Culture Change and Its Quickly Changing Dynamics
One of the most significant characteristics to consider when accepting or rejecting a job offer is the workplace culture. Unlike other characteristics, workplace culture can change quickly whenever there is a change in management personnel. What should one do when there are changes to leadership, and the culture of the department changes? What should one do when the changes begin within the first year on the job? My short answer is, I do not know.
When I accepted my current job, the department culture was very different than it is today. The manager I had when I started was a vocal proponent of giving staff flexibility in their work schedules, and she advocated strongly for such freedom. Because I was still taking the last of my master’s degree classes, this was exactly what I needed to be successful in university, particularly on days when I had scheduled class.
Five months after I started, the first manager I had took a position with a different governmental organization, and after a month search for her replacement, I have since had a different manager. In that time, flexible scheduling has been drastically reduced and eliminated for some employees including me. There has also been more oversight throughout the office. Thankfully I have completed my degree, so I can work a standard business day schedule, and I am not opposed to greater oversight as it encourages communication in the office.
Workplace culture is highly dependent upon who is in charge and how they see the office operating. It is natural for employees to take ownership of their position by making procedural changes. There is no exception to this rule for middle and upper management. As a lowly analyst, I took the approach to first replicate and understand the previous employee procedures to appreciate how they completed their tasks. Concurrently, I identified areas of improvement, and as I felt comfortable, I began making changes. It was as I began to make changes to the processes that I took ownership of my tasks. This method will not work for everyone, but so far, it has been successful for me. More seasoned employees may be more willing to jump into a new organization and make immediate changes, which seems to be the approach my new manager is taking.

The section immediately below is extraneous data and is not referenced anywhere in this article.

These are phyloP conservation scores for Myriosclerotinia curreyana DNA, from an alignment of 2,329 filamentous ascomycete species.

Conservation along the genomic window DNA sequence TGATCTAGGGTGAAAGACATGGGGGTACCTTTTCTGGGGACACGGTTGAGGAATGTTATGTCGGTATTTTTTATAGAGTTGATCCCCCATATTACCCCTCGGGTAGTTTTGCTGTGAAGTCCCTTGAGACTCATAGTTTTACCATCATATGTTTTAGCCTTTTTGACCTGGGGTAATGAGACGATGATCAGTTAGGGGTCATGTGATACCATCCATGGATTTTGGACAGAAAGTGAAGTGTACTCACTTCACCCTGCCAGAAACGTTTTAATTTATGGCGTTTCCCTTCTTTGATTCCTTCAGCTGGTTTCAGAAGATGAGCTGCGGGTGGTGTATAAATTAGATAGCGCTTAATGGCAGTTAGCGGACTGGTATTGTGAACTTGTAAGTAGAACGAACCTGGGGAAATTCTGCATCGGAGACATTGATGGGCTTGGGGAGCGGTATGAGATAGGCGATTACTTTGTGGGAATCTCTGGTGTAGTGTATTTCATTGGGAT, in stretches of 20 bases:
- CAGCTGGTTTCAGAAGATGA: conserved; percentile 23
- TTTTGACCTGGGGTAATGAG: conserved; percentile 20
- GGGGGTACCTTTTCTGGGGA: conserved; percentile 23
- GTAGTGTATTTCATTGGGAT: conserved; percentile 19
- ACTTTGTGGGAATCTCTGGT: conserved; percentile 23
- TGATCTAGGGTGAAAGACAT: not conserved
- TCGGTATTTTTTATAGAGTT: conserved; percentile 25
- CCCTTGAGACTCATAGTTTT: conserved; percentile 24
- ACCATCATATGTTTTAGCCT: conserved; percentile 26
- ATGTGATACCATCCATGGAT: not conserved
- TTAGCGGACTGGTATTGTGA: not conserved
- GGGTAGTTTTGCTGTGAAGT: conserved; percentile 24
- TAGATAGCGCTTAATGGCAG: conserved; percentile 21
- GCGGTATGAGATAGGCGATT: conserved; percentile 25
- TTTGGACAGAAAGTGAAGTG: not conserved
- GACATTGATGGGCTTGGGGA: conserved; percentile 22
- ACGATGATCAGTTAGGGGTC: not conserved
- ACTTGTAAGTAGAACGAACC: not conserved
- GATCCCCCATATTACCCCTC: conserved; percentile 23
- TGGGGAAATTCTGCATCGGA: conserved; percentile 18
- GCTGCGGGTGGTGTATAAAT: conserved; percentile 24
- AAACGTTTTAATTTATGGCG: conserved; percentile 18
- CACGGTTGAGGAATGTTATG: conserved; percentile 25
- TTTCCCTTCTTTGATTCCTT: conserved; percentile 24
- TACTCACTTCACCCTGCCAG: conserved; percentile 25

Because those who a manager would oversee are typically not involved in the process of selecting a manager, I would caution remaining management and the new manager from making drastic changes upon arrival. While I would hope remaining management would evaluate how prospects subordinates personalities might interact, it is sometimes hard to assess future relationships when every interviewer puts their best face forward. Likewise, when personality tests are compared, some aspects of how individuals work together are not captured. Proceeding with caution is often a safe bet.
Rather than asking the question of what to do about a change in culture, the question should be how we assess the likelihood and cope with changes in culture. Prospective employees should subtly ask questions about turnover such as, “is the office fully staffed?” Often you will get an answer beyond yes or no, and you can assess turnover by the narrative. One in the job, if we cannot rely on personality assessments and the assessment of a few managers on how well staff will get along, I encourage the department to put a freeze on major office policy changes. Once involved parties can get to know one another without major department projects obstructing the assessment of each other’s personalities, management can consider making policy changes. Just as I took the approach to see how things worked before making changes, it is important to see how individuals interact and complete tasks under existing structures before making changes. Most importantly, when making changes, it is crucial to fully and faithfully discuss the changes allowing everyone to express their opinion.